Young workers and retirement savings


Young adults newly introduced to the professional arena may not immediately be thinking of the future when their careers will come to a close. Retirement may seem like a distant goal when it’s 50 years or more away. However, pushing off retirement savings because it is not viewed as a necessity could turn out to be a significant mistake.

According to Mass Mutual, the economic disruption caused by the global pandemic pushed retirement to the bottom of many workers’ lists of financial priorities. That was especially so among young professionals. A 2019  survey found roughly half of millennial and Generation Z professionals believe they are not saving enough for retirement. Student loan burdens are another reason why certain people may delay saving for retirement until they are older.

Young workers need to get the facts about retirement. For example, The U.S. Social Security Administration says that Social Security taxes that people now pay into the Social Security Trust funds that used to pay benefits to current beneficiaries, not future ones. The Board of Trustees estimates that, in 2041, and based on current law, the Trust Funds will be depleted since people are living longer and the birth rate is low. The taxes being paid now will not be enough to pay the full benefit amounts scheduled for future retirees.

Young people can no longer rely on Social Security benefits to finance their retirements in the United States. Rather, young workers need to be proactive and take control of their own retirement savings.

  • Experts advise following the general rule of saving 10 percent to 12 percent of your salary when you are in your 20s, including factoring in any employer match.
  • Working for companies that offer defined-contribution plans like a 401(k) or 403(b) can make it easier for young professionals to begin saving for retirement.
  • Setting aside a portion of your income early on in retirement savings ensures more years of savings and investments will benefit from decades of compounding.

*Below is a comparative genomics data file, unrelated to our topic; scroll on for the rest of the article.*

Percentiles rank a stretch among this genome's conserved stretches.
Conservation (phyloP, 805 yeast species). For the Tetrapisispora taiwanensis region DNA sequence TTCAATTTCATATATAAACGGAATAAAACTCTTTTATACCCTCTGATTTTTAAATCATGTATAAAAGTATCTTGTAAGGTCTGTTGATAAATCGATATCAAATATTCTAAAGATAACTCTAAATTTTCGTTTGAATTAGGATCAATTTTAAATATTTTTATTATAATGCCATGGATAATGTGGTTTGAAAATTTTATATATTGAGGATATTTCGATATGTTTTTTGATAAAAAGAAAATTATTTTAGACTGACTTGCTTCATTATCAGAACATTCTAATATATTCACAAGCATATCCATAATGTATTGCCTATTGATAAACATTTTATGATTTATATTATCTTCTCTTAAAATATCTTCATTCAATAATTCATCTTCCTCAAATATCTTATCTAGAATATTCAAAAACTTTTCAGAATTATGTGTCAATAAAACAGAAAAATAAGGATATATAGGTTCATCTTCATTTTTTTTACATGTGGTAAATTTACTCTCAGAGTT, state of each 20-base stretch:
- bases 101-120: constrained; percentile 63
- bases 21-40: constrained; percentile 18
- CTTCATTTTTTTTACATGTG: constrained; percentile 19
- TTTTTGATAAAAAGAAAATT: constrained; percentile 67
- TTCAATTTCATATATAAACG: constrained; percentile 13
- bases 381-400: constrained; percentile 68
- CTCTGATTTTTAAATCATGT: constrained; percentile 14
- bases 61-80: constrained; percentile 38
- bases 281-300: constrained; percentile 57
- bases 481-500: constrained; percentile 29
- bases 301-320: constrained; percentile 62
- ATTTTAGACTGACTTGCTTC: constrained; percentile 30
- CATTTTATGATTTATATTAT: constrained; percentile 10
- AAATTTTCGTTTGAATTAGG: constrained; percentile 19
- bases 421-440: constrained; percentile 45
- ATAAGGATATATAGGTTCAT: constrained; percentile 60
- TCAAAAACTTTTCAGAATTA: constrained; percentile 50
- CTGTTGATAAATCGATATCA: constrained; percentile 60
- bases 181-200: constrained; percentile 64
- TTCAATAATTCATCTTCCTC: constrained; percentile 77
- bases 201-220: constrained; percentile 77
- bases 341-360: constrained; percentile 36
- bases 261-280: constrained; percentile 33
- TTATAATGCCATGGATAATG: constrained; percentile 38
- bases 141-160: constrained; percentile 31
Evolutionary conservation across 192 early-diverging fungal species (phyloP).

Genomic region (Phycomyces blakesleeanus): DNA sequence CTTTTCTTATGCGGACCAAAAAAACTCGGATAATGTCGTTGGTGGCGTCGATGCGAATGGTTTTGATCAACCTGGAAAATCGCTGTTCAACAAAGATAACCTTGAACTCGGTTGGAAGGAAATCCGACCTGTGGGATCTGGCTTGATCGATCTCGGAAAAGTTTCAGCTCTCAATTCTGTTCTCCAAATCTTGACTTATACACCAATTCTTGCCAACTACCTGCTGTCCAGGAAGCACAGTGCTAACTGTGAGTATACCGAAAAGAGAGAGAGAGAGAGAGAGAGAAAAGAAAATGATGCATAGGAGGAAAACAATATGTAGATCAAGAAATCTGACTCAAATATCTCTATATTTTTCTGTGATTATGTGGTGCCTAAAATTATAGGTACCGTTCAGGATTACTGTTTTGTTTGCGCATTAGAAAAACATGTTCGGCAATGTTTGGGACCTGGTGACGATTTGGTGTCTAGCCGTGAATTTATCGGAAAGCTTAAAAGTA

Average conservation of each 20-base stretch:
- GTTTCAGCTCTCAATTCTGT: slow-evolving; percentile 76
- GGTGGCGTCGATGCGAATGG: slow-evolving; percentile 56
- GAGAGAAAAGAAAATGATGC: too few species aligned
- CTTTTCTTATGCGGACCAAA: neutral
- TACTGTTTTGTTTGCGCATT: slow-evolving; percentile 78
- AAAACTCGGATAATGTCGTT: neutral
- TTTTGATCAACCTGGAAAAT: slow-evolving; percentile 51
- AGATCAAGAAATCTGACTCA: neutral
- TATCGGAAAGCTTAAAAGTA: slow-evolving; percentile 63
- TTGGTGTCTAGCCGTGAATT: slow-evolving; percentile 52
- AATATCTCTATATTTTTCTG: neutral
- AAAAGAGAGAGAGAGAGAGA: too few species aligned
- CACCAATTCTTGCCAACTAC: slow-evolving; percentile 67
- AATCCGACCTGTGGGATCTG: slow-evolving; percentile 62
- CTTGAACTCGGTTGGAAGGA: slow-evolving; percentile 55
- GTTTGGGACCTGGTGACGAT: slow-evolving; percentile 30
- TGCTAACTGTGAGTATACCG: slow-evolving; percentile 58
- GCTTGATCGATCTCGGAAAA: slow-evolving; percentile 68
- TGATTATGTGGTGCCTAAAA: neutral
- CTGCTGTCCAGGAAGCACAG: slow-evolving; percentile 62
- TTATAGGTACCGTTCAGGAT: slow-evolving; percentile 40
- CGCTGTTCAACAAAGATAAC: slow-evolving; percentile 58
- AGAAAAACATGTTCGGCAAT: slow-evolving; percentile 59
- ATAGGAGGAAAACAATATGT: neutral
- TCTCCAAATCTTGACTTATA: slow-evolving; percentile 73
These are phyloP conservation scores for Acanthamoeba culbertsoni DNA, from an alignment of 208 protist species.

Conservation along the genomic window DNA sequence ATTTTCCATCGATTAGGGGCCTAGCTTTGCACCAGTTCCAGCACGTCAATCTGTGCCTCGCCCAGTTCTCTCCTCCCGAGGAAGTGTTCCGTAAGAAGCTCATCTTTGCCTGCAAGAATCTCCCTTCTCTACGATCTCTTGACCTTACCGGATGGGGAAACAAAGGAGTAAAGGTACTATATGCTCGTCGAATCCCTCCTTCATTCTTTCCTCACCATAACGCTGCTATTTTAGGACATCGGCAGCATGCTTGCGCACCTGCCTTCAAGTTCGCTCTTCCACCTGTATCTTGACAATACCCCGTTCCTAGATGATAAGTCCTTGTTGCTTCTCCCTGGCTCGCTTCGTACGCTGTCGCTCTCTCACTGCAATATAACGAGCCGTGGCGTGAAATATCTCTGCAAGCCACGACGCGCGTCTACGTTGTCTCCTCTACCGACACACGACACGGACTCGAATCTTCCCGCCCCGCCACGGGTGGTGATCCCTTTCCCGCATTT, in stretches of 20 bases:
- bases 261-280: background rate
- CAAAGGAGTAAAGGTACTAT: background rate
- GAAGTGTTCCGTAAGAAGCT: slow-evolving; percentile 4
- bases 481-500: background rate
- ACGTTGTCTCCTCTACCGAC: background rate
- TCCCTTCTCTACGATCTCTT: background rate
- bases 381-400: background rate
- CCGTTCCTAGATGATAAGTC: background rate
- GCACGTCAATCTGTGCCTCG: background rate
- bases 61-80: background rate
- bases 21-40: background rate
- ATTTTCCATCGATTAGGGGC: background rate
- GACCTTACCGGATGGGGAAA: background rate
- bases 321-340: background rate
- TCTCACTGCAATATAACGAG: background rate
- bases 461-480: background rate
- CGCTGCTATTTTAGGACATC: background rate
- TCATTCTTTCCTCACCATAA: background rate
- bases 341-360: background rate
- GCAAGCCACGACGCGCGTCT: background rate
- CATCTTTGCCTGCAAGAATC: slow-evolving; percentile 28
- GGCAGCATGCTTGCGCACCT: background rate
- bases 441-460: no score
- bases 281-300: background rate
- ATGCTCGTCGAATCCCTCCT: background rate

• Those who contribute to a retirement plan may receive an immediate tax break because the contributions come out of paychecks before taxes are withheld. Many of these plans also offer the advantage of tax-deferred growth. This translates to not being required to pay taxes each year on capital gains, dividends or other yield distributions if the money is not withdrawn before age 59 1/2 . Speak with a financial advisor to learn more about tax-advantaged accounts.
  • T. Rowe Price says there are certain benchmarks that can help people save enough money for retirement. By age 30, you should have .5 times the amount of your salary. At age 35, that amount should increase to 1.5 times your salary. These numbers are based on an assumed retirement age of 65 and with a household income growth of 5 percent until age 45 and 3 percent thereafter.
  • According to research from Qualtrics, young workers don’t plan on working until they can receive full benefits from Social Security. Twenty-four percent plan to retire early, and 41 percent want to do so by the time they turn 50. That could spark more ambition among younger generations to save for retirement and to save more aggressively.

Even if retirement is many years in the future, young workers need to start saving for retirement early on to be able to retire comfortably.  MM23C518